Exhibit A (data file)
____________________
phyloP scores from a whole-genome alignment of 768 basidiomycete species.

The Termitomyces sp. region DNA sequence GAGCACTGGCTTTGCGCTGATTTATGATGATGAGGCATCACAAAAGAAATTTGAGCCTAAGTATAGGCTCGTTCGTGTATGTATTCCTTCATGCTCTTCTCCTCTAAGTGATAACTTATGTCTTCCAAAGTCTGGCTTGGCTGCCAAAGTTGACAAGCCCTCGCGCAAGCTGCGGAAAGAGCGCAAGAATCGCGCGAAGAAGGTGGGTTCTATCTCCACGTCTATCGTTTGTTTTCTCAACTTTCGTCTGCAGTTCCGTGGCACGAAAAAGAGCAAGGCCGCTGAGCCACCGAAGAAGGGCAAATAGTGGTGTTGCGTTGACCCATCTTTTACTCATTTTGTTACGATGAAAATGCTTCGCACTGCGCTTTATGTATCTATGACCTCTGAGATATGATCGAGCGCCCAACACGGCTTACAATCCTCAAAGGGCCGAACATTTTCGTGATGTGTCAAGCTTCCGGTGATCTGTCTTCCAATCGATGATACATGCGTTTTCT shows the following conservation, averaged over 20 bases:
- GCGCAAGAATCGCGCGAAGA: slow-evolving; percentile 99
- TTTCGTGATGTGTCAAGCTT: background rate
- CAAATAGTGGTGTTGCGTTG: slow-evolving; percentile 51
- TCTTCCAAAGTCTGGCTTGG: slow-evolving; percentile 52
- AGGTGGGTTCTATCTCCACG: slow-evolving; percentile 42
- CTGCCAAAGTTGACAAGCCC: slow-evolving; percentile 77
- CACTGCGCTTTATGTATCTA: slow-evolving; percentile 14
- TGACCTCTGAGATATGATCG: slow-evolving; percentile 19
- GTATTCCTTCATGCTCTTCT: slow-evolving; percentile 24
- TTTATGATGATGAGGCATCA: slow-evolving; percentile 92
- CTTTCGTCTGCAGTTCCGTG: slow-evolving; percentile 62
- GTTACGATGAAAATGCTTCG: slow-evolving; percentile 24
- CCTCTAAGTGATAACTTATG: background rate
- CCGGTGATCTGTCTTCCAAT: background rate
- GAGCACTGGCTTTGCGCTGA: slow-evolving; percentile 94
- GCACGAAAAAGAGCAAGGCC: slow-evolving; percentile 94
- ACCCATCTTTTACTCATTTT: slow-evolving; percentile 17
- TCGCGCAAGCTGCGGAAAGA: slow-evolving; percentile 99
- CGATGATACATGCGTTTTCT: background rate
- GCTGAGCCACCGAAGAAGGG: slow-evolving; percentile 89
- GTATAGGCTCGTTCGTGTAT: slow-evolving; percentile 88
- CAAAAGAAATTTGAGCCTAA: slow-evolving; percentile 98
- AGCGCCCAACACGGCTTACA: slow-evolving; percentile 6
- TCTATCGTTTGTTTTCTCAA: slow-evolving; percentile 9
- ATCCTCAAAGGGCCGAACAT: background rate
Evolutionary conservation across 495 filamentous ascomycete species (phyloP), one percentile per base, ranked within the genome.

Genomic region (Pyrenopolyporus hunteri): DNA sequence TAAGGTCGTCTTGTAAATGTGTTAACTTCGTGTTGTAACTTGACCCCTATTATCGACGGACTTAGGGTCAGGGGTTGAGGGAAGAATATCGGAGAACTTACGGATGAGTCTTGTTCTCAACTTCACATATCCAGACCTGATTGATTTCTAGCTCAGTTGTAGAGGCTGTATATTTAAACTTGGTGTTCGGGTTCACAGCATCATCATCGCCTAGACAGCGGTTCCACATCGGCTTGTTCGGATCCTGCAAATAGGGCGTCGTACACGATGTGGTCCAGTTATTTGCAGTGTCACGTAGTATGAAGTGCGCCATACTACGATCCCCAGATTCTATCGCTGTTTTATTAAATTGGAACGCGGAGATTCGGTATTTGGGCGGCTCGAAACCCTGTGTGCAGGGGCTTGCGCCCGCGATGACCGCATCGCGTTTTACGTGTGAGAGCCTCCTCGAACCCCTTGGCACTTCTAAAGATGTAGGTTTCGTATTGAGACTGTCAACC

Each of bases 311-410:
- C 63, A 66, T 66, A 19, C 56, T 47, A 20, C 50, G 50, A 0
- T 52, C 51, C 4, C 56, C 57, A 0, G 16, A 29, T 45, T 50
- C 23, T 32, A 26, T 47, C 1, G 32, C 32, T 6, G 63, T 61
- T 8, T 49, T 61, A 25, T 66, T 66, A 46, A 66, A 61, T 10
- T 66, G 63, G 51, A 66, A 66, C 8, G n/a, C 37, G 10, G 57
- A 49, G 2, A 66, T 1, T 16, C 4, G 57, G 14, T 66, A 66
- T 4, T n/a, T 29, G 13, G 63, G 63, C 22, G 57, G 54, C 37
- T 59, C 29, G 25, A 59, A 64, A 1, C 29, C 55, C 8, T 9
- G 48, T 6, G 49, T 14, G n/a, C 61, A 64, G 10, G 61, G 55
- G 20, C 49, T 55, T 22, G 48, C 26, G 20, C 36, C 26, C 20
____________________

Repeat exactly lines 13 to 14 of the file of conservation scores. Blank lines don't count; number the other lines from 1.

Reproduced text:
- CTTTCGTCTGCAGTTCCGTG: slow-evolving; percentile 62
- GTTACGATGAAAATGCTTCG: slow-evolving; percentile 24